The EU referendum is expected to go down to the wire, with four polls on the eve of the ballot (22 June) showing the Leave and Remain sides are too close to call (EU referendum live blog: follow here).
Two polls put the Leave campaign ahead, while two different polls put the Remain campaign ahead, with an average of one in 10 voters still reportedly undecided.
ComRes shows the Remain side ahead by one point, with 46% saying they would vote Leave, while 45% saying they would vote Remain. Some 9% of those included said they did not know which way they would vote on Thursday (23 June).
The pollster's director, Tom Mludzinski, said: "We had seen Remain holding a comfortable lead but after the debates and the agenda switching to immigration it has narrowed the gap with Leave now in touching distance."
Meanwhile, TNS have put Leave at 43% and Remain at 41%, although it said that voter turnout will be key in deciding the outcome of the referendum. It pointed out that the 18-34 age group is strongly in favour of Remain but fewer of them will vote in comparison to older people, who lean towards leaving the EU.
Luke Taylor, Head of Social and Political Attitudes at the company, said that the figures show that: "Leave is in a stronger position than Remain but it should be noted that in the Scottish Independence Referendum and the 1995 Quebec Independence Referendum, there was a late swing to the status quo and it is possible that the same will happen here."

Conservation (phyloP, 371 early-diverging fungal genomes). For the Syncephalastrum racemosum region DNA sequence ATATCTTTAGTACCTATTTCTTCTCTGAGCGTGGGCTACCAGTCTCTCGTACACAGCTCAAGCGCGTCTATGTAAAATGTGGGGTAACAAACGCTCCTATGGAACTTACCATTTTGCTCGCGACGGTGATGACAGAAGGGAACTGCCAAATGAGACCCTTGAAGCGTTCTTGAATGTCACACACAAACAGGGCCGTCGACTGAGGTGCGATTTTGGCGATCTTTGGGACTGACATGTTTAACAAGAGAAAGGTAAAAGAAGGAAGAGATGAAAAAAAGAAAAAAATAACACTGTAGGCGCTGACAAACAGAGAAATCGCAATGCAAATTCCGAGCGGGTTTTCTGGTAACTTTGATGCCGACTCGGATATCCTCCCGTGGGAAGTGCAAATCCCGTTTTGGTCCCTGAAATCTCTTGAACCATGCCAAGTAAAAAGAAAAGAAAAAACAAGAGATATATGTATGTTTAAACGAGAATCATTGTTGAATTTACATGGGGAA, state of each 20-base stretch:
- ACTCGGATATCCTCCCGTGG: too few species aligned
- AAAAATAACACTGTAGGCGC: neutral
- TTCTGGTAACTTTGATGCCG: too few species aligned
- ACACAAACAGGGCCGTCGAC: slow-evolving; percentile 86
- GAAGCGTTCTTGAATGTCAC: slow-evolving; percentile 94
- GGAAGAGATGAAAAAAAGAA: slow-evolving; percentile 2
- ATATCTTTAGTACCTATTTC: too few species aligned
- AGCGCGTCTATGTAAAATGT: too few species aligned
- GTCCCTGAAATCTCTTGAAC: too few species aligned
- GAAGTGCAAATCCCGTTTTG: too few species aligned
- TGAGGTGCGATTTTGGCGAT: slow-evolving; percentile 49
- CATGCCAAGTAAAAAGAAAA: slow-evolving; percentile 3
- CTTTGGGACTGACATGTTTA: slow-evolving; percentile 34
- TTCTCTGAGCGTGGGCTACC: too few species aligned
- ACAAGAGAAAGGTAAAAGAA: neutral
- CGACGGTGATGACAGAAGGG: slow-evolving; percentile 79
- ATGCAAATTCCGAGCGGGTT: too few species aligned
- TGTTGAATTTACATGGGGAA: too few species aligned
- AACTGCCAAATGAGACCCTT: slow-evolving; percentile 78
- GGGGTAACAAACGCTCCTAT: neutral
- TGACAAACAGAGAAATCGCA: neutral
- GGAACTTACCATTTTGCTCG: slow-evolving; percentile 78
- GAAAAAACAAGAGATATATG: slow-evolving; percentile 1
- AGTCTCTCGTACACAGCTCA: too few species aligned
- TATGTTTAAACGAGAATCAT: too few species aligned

The final YouGov poll showed the race is too close to call, but did put Remain two points ahead, 51% to 49%. Anthony Wells, from the YouGov London office, said that the recent trend had been towards remain and like other referendums in the past there had been a late surge towards the status quo.
"In this poll we asked people who said they didn't know how they would vote which way they were leaning and re-allocated them on that basis, an adjustment that increased the position of Remain by a point, but it is still possible that people will change their mind on the day," he said.
Meanwhile Opinium Research's final poll before the referendum put Leave on 45% and Remain on 44% with Adam Drummond, a polling analyst for the company saying that "undecided voters are holding the balance of the vote in their hands".
Too close to call
John Curtice, the president of the British Polling Council also added to the consensus that the sides were split down the middle, telling BBC's the Daily Politics that Remain had made up ground "but it's certainly not grabbed back all of the ground".
On the final day of campaigning, David Cameron went around the country to make the case for Remain, and was joined by former prime ministers Gordon Brown, John Major and the Liberal Democrat leader Tim Farron and Green MP Caroline Lucas to show off cross-party unity.
Migration has been the focal point of the campaign and there are three million EU people living in the UK who will not be able to vote on Thursday (23 June). Research done by Lebara, a media services provider to the world's migrant community, found that 81% of the UK's migrants would vote for Remain if they were allowed to cast their ballot.